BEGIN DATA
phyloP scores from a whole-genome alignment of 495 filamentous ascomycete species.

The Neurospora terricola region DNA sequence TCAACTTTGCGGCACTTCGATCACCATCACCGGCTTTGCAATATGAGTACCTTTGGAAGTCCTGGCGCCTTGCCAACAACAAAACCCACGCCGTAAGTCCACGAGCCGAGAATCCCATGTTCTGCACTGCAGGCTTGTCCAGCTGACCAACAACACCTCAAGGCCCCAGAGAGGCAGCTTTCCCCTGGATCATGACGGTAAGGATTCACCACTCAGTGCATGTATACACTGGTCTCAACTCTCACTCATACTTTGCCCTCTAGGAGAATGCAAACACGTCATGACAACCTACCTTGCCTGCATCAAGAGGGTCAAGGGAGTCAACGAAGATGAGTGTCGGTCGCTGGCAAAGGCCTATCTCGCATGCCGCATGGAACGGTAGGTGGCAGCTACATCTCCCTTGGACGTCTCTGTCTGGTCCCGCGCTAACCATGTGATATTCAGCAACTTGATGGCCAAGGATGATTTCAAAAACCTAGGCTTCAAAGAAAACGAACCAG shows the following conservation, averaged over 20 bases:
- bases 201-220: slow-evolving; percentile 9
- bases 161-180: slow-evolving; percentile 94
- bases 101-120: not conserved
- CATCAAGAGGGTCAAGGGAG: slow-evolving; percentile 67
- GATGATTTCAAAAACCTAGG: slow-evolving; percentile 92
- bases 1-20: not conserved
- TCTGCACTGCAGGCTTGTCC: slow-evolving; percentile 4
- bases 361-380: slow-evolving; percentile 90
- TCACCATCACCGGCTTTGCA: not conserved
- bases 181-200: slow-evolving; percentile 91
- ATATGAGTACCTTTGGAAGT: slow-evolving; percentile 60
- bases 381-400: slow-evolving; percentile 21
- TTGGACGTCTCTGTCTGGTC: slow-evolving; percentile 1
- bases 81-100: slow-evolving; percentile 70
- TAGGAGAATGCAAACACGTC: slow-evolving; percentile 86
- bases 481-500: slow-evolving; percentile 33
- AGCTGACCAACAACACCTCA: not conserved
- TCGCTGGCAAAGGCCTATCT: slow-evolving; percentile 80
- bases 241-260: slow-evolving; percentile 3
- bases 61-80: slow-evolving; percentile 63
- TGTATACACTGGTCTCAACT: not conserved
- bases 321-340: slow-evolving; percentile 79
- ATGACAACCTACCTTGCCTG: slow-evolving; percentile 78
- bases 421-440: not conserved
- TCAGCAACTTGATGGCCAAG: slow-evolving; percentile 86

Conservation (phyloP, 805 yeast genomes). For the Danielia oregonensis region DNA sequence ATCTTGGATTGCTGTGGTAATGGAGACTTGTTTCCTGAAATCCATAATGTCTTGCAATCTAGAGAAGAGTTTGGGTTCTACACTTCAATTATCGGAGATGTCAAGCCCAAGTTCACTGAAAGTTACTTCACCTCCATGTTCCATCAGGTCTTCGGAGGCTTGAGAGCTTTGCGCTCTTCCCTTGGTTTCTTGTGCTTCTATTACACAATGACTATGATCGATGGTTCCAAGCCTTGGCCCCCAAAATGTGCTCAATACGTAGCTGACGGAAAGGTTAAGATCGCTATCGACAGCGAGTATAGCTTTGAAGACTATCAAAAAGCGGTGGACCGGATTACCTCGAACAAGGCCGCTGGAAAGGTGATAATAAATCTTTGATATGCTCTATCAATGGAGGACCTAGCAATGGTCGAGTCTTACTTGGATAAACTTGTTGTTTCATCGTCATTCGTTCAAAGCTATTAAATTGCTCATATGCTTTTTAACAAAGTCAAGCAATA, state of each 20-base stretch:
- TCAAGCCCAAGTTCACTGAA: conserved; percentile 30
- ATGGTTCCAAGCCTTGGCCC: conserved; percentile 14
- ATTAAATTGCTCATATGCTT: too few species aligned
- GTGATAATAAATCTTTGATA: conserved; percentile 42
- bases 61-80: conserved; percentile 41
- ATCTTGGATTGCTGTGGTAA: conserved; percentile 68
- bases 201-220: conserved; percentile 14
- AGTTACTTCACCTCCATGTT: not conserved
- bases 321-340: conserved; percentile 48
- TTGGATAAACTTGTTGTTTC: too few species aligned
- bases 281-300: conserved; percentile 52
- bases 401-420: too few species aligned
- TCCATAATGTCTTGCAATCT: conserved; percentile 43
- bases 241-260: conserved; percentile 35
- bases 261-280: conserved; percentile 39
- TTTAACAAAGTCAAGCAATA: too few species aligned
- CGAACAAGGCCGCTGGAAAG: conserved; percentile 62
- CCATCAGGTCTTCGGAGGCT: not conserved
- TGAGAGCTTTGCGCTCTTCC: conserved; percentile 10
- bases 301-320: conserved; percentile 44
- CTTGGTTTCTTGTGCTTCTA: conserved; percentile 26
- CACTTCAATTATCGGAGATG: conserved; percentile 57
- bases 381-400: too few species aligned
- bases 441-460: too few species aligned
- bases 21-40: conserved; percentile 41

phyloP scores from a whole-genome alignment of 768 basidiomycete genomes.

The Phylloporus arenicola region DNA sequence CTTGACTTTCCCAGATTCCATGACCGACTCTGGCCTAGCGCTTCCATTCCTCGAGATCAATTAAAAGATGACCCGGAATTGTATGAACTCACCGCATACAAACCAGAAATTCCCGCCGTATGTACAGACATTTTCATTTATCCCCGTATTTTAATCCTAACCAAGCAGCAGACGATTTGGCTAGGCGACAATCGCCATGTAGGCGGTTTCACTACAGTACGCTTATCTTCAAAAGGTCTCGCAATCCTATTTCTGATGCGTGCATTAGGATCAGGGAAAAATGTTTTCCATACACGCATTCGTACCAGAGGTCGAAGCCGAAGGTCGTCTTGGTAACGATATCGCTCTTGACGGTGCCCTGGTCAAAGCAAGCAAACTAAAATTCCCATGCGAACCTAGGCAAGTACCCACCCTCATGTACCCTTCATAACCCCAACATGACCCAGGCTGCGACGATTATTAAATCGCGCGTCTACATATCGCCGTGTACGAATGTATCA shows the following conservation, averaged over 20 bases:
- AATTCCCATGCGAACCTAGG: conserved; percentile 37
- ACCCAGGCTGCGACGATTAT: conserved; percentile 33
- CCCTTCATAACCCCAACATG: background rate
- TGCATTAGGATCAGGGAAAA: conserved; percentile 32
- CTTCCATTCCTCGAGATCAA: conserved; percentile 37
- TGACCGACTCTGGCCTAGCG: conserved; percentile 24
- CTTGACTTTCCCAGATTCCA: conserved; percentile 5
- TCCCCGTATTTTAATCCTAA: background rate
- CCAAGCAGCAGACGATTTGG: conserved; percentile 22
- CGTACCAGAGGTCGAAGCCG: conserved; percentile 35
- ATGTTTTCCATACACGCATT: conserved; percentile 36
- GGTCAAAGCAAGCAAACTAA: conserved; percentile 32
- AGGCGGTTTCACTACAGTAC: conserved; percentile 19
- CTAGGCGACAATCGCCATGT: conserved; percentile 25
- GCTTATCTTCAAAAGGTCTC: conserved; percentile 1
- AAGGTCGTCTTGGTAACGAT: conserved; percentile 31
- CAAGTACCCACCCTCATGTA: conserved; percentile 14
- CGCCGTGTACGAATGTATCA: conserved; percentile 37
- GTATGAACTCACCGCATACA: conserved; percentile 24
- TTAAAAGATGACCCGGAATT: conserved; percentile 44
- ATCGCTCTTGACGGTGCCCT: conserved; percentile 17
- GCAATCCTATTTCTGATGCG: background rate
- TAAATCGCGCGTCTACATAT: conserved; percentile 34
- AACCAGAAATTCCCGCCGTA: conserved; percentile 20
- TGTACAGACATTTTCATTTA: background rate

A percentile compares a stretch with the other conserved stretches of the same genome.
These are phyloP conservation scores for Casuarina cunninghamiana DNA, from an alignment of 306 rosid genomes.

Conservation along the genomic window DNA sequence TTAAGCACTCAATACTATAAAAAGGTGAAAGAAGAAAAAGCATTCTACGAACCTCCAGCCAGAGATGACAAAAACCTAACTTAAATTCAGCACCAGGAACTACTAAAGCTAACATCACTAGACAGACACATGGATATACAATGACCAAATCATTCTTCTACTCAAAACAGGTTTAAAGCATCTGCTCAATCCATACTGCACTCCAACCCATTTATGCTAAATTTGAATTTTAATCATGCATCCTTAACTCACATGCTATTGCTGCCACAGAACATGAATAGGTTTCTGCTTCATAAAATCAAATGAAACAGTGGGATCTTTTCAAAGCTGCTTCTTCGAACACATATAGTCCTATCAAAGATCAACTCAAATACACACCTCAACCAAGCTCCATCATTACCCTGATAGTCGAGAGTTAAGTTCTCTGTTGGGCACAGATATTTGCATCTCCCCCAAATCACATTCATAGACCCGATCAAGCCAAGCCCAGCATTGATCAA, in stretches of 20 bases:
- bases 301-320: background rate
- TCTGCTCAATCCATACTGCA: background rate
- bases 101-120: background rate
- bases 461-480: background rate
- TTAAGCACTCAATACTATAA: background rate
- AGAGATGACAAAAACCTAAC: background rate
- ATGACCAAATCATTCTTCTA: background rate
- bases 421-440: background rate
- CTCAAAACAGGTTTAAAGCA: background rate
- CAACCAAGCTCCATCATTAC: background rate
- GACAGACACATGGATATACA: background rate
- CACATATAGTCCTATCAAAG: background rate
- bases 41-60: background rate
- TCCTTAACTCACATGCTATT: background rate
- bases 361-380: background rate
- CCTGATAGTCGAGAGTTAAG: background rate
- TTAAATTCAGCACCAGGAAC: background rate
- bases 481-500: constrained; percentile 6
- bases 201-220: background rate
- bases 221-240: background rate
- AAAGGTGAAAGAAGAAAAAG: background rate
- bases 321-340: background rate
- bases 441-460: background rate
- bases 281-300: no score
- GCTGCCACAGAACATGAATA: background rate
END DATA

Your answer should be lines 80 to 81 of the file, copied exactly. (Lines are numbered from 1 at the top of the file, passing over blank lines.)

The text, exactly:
- TGTACAGACATTTTCATTTA: background rate

A percentile compares a stretch with the other conserved stretches of the same genome.